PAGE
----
Gone With the Wind

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Gone With the Wind was an instant success.
Gone With the Wind was an instant success.

Gone With the Wind, an American novel by Margaret Mitchell, was published in 1936 and won the Pulitzer Prize in 1937. The novel is one of the most popular of all time, and an American film adaptation released on Decemeber 15, 1939 became the highest-grossing film in the history of Hollywood and received a record-breaking number of Academy Awards.

Mitchell's work relates the story of a rebellious Georgia woman named Scarlett O'Hara and her travails with friends, family and lovers in the midst of the antebellum South, the American Civil War, and the Reconstruction period. It also tells the story of the love that blossoms between Scarlett O'Hara and Rhett Butler.


The book

Critics and historians regard the book as having a strong ideological commitment to the cause of the Confederacy and a romanticized view of the culture of the antebellum South. This is apparent from the book's opening pages, which describe how Scarlett's beaux, the Tarleton twins, have been expelled from university and are accompanied home by their elder brothers out of a sense of honor: a metaphor for the South's viewpoint on the statehood of Kansas.

Nevertheless, the book includes a vivid description of the fall of Atlanta in 1864 and the devastation of war (some of it absent from the 1939 film), and shows a considerable amount of historical research. Mitchell's sweeping narrative of war and loss helped the book win the Pulitzer Prize on May 3, 1937.

The official sequel, Scarlett, was written by Alexandra Ripley in 1991.

In 2000, the copyright holders attempted to suppress publication of The Wind Done Gone, a book that told the story from the point of view of the slaves. A federal appeals court ruled against the plaintiffs in 2001. The successful defense was based on the court's acceptance of the book as parody.

The film

Template:Infobox Movie In 1936, film producer David O. Selznick decided that he wanted to create a movie based on Gone With the Wind. He bought the rights for $50,000, a record amount at the time. A well-publicized casting search for an actress to play Scarlett resulted in the hire of young British actress Vivien Leigh, although many other famous or soon-to-be-famous actresses had been auditioned, considered for the role, or tested, including Katharine Hepburn, Norma Shearer, Bette Davis, Barbara Stanwyck, Joan Crawford, Lana Turner, Susan Hayward, Carole Lombard, Paulette Goddard, Irene Dunne, Merle Oberon, Ida Lupino, Joan Fontaine, Loretta Young, Miriam Hopkins, Jean Arthur, Tallulah Bankhead, Joan Bennett, Frances Dee and Lucille Ball.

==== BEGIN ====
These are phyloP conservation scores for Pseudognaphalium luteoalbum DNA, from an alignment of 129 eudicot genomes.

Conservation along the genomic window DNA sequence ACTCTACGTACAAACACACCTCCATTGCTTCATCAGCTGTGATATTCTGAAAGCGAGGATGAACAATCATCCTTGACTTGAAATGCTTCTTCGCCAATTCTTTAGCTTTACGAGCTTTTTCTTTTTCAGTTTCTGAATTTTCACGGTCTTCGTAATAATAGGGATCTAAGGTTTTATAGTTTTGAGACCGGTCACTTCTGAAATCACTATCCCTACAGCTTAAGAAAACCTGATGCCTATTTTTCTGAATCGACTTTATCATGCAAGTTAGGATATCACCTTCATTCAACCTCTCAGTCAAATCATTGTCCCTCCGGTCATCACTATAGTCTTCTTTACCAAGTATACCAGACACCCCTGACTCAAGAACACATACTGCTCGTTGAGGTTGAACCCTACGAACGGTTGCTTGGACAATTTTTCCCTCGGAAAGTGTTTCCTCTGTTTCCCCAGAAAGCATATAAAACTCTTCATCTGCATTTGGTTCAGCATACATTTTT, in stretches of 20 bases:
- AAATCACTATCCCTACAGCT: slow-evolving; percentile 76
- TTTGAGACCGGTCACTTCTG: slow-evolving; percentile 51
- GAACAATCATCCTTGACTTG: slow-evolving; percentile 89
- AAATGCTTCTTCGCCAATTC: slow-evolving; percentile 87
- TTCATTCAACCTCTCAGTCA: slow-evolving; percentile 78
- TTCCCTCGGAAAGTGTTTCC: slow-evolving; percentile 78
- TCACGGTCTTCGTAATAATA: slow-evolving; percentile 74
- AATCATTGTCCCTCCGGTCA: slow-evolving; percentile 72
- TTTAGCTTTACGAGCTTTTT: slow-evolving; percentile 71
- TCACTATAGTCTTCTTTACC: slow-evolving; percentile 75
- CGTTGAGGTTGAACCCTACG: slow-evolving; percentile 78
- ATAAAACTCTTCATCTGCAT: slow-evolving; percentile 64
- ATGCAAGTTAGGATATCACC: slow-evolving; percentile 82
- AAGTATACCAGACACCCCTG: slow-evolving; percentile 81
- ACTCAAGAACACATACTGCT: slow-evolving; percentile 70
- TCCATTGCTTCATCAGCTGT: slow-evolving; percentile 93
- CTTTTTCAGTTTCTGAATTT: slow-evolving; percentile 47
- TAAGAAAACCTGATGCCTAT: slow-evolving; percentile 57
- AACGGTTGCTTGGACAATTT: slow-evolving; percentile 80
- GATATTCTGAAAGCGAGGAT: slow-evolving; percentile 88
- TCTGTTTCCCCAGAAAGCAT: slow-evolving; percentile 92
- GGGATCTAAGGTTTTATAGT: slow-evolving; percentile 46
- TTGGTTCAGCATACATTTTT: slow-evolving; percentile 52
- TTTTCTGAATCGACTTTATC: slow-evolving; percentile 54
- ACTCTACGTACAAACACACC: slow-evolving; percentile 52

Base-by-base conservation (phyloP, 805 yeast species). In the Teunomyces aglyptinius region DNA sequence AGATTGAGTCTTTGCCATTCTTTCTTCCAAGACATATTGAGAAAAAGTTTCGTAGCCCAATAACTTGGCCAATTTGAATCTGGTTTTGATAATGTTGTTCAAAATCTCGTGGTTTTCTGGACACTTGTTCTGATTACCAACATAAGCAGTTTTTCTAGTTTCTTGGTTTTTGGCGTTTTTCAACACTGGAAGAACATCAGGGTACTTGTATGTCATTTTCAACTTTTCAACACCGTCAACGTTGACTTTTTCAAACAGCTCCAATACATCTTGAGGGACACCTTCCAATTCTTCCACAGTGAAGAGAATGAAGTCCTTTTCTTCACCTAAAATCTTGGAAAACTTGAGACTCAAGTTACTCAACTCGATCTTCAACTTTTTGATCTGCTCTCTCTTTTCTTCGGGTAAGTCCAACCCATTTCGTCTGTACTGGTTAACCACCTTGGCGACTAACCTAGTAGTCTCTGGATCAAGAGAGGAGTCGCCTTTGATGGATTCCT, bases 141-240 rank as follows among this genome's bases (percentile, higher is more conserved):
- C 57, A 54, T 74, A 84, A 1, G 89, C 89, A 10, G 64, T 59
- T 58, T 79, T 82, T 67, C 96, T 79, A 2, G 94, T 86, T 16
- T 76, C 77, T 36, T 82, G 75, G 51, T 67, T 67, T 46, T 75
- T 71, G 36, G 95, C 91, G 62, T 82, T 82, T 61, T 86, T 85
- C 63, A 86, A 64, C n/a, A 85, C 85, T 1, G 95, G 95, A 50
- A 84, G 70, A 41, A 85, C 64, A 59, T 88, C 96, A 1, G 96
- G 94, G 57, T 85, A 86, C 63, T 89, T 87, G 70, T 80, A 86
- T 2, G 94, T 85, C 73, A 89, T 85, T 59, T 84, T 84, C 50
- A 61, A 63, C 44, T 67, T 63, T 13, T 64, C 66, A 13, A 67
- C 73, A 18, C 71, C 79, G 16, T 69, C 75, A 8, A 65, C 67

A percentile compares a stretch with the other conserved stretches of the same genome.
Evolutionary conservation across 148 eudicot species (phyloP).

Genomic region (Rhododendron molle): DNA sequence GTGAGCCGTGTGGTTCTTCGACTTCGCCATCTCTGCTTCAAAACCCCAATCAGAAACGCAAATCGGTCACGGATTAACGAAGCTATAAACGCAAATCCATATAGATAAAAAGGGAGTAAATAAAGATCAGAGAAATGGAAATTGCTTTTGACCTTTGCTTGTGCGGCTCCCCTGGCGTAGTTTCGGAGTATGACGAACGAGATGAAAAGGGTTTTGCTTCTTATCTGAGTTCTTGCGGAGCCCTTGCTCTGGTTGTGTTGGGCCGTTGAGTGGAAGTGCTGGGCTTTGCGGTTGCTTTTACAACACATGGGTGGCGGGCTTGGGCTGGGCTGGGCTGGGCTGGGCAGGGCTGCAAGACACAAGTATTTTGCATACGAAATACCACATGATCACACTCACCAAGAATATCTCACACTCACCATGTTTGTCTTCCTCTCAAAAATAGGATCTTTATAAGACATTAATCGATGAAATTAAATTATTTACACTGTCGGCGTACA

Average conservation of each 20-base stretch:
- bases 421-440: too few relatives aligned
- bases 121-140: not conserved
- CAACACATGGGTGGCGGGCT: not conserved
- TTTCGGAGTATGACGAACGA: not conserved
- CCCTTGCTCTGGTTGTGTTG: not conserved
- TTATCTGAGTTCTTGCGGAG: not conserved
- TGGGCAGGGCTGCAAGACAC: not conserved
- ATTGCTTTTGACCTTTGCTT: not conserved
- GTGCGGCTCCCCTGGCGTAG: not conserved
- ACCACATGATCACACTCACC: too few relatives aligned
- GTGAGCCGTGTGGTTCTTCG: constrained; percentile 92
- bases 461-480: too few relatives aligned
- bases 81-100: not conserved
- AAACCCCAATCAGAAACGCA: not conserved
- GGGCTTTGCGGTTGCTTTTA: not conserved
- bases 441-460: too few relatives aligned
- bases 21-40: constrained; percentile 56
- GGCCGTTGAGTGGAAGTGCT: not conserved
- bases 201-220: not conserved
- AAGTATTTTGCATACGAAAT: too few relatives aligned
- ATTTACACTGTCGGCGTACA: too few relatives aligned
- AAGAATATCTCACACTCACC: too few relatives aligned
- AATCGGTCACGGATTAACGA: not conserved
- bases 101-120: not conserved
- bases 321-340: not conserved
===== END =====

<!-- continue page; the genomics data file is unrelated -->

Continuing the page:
Shooting began on December 10, 1938 and was completed on November 11, 1939. The film premiered in Atlanta, Georgia, on December 15, 1939, with estimated production costs of $4 million, and has become the highest-grossing movie of all time (adjusted for inflation). It garnered thirteen Academy Award nominations and eight Awards. Rhett Butler's infamous line to Scarlett O'Hara, "Frankly, my dear, I don't give a damn." was exceedingly controversial at the time of the film's release, at a time when on-screen profanity was unheard of. In 2005 it was voted in a poll by the American Film Institute as the most memorable line in cinema history [1] (http://www.abc.net.au/news/newsitems/200506/s1398449.htm).

Although some have criticized the film for sanitizing or even promoting the values of the Old South, filmgoers in 1939 had a different view. Scarlett O'Hara's father, Gerald, deferred to his wife, Ellen, who was portrayed as the real head of the O'Hara household. A black woman, Mammy, was not shy about upbraiding her white mistress, Scarlett. In early 1940, an African American would win an Academy Award when Hattie McDaniel walked to the podium to accept her Oscar as Best Supporting Actress.

The film has been selected for preservation in the United States National Film Registry and has undergone a complete digital restoration.


A full list can be found at The Internet Movie Database: Gone With the Wind (1939) (http://www.imdb.com/title/tt0031381/fullcredits)


External link


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